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Titanic jewel scavengers in race against time

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LONDON — Divers scouring the Titanic for diamonds said on Saturday they were racing against time before the wreck is lost forever.

But the youngest survivor of the 1912 disaster pleaded with salvage experts to leave the stricken liner alone.

"We can see through scientific testing that the ship is deteriorating at a very, very rapid rate. The ocean is basically eating the Titanic alive," said G. Michael Harris, founder of the salvage company RMS Titanic Inc.

"Our fear is that we are racing against time to be able to rescue these artifacts and bring them back to the surface before they are lost forever," he told BBC Radio.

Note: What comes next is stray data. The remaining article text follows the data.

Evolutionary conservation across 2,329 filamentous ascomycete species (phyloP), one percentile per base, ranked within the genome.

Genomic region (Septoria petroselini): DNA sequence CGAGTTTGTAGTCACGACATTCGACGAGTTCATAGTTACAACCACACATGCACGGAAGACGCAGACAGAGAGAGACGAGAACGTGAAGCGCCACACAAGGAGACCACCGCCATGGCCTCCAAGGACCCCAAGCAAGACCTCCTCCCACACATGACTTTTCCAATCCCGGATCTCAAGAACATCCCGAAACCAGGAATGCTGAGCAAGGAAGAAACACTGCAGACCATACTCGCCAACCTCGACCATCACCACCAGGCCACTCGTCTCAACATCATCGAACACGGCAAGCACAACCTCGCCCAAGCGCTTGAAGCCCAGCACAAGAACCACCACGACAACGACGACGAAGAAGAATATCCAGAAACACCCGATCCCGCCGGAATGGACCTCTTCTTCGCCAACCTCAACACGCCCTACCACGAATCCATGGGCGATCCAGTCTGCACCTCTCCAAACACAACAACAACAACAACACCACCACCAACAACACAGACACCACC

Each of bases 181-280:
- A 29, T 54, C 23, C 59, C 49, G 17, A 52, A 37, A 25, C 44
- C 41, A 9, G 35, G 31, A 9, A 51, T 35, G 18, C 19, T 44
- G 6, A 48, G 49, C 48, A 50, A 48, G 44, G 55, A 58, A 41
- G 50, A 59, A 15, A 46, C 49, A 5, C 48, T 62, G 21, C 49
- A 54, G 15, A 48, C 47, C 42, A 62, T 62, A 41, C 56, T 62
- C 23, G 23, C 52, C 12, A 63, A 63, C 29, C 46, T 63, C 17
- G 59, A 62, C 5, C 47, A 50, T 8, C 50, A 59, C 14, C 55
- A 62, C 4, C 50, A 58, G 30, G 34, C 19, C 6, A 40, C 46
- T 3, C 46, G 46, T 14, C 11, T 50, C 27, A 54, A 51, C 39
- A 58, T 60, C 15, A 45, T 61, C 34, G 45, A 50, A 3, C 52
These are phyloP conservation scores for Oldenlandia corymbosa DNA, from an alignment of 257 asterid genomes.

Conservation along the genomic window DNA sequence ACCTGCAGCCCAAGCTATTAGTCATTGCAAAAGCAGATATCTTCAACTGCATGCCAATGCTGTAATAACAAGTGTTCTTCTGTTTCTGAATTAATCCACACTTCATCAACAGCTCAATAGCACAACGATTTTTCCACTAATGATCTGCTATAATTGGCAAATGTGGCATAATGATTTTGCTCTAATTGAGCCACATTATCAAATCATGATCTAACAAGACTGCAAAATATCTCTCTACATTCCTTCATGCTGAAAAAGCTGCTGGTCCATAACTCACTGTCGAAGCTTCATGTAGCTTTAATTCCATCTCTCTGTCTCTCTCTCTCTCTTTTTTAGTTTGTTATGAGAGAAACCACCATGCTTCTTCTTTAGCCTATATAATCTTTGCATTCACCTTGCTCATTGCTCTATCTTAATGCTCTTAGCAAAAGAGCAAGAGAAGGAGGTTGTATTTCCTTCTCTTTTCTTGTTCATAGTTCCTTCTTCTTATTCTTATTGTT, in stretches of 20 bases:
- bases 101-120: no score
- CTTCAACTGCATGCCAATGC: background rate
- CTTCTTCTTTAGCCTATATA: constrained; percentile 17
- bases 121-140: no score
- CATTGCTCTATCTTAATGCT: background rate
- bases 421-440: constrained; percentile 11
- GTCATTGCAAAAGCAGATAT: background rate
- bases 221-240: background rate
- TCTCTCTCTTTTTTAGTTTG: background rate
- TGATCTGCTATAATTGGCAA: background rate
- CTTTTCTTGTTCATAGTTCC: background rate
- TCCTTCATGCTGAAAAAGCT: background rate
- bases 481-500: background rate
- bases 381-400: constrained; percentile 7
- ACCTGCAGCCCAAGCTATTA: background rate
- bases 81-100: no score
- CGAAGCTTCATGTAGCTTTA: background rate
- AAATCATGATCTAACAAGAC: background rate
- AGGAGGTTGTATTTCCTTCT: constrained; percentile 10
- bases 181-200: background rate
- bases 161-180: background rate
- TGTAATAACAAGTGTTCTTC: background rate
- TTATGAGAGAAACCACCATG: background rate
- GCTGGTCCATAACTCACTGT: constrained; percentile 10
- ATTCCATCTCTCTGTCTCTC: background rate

"We will hopefully be able to recover some of the first-class luggage out of the cargo hold as well as the registered mail," he said.

He said they had recovered about 5 percent of the artifacts off the Titanic, which sank after striking an iceberg on April 14, 1912, killing 1,500 crew and passengers.

Making the first manned dives into the wreckage, they will be searching for a shipment of diamonds along with passengers' jewelry, which Titanic experts believe was hurriedly stashed in bags.

"Two brothers were coming out of Switzerland. They had a shipment of diamonds they were bringing back to New York with them that they lost on Titanic, which today would be valued at over $300 million," Harris said.

Using manned submersibles and a miniature remote-operated vehicle, the salvors plan to gather artifacts left behind in the front cargo hold and peer into adjacent rooms.

Millvena Dean, the youngest living survivor of the disaster who was just 9 weeks old when the ship went down, said: "I think it is all wrong. I think the ship should be left in peace.